I realize I might have scared many potential readers with my considerations, but I’d like to point out that no matter how dark and unforgiving this story and this world might look, there is a fascinating quality to it all that keeps you glued to the book, and it’s enhanced by the few rays of light scattered throughout the narrative, the best of them a casual encounter on the road that sees Ballard accepting a lift from a trucker, who is none other than dear Jimmie Aussapile from the Brotherhood of the Wheel series, here making his first appearance (and probably being the seed concept for the other novels…): I can tell you that this encounter made me all but squeal with joy, as if I had found a long-lost friend, because Jimmie is a delightful creation – well, apart from the tobacco-chewing, that is 😀

If Nightwise forced me to tap into my reserves of inner strength to withstand some of its more troublesome moments, I’m glad to have explored this new area in R.S. Belcher’s rich imagination, and look forward to seeing where this grim character will go next.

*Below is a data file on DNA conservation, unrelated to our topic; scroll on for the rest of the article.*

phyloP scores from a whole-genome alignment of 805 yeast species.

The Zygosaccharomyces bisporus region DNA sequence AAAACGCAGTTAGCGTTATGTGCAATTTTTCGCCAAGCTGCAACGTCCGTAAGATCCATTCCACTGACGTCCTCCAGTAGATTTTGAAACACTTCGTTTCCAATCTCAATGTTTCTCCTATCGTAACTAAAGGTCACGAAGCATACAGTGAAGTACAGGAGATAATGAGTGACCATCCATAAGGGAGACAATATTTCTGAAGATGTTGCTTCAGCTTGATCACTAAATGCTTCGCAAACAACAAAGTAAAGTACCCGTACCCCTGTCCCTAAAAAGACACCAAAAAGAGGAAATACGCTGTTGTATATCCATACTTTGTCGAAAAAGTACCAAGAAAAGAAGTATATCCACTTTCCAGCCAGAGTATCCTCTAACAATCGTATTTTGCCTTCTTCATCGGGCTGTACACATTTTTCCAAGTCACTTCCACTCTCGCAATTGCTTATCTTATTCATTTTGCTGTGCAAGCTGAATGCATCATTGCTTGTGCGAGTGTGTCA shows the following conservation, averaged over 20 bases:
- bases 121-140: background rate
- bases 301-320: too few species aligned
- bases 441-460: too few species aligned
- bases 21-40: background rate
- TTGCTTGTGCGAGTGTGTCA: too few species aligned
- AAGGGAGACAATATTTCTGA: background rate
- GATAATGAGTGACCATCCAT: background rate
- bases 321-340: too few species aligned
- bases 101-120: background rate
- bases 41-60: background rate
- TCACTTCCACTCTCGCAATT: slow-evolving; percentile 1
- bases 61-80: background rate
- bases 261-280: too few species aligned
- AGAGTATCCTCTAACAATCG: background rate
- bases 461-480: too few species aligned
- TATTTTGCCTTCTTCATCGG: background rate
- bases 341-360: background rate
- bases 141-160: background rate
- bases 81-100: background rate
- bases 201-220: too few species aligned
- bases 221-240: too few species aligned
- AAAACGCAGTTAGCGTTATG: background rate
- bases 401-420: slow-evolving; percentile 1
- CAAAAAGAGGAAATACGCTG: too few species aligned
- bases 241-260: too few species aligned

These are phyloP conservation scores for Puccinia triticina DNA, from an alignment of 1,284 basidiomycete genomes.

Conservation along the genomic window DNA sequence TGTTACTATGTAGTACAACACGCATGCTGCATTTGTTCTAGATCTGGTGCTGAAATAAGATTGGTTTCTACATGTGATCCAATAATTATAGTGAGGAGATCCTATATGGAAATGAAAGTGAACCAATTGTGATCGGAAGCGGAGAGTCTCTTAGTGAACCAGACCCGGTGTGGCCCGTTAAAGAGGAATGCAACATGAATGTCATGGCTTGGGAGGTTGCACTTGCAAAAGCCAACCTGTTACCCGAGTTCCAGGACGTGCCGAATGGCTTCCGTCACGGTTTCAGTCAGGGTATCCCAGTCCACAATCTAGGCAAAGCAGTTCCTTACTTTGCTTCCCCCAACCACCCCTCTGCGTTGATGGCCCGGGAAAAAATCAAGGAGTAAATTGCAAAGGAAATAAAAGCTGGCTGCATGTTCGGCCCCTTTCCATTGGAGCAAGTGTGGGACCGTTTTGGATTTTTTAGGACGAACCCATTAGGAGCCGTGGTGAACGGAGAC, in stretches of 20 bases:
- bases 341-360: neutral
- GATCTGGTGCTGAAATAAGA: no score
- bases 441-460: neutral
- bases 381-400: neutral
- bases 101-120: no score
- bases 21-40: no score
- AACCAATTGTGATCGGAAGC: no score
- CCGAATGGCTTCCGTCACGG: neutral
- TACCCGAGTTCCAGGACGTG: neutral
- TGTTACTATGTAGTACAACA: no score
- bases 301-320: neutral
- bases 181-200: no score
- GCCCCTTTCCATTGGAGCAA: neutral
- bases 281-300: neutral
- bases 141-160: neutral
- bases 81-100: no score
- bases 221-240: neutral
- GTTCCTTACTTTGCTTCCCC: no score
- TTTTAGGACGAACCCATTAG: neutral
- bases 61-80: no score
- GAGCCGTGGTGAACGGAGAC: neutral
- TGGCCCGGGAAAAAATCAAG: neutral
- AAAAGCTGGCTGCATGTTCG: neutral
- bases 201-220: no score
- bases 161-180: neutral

My Rating:

23 thoughts on “NIGHTWISE (Nightwise #1), by R.S. Belcher

  1. Great review! I’ve also had this book sitting on my shelf full of those I’d like to read sooner, ever since reading and enjoying The Brotherhood of the Wheel. Interesting to hear how much darker it is, but I’m glad to know it’s balanced out a bit with at least a touch of humor. Not sure when it’ll pop up to the top of my list, but I can’t wait to read it.

    Liked by 1 person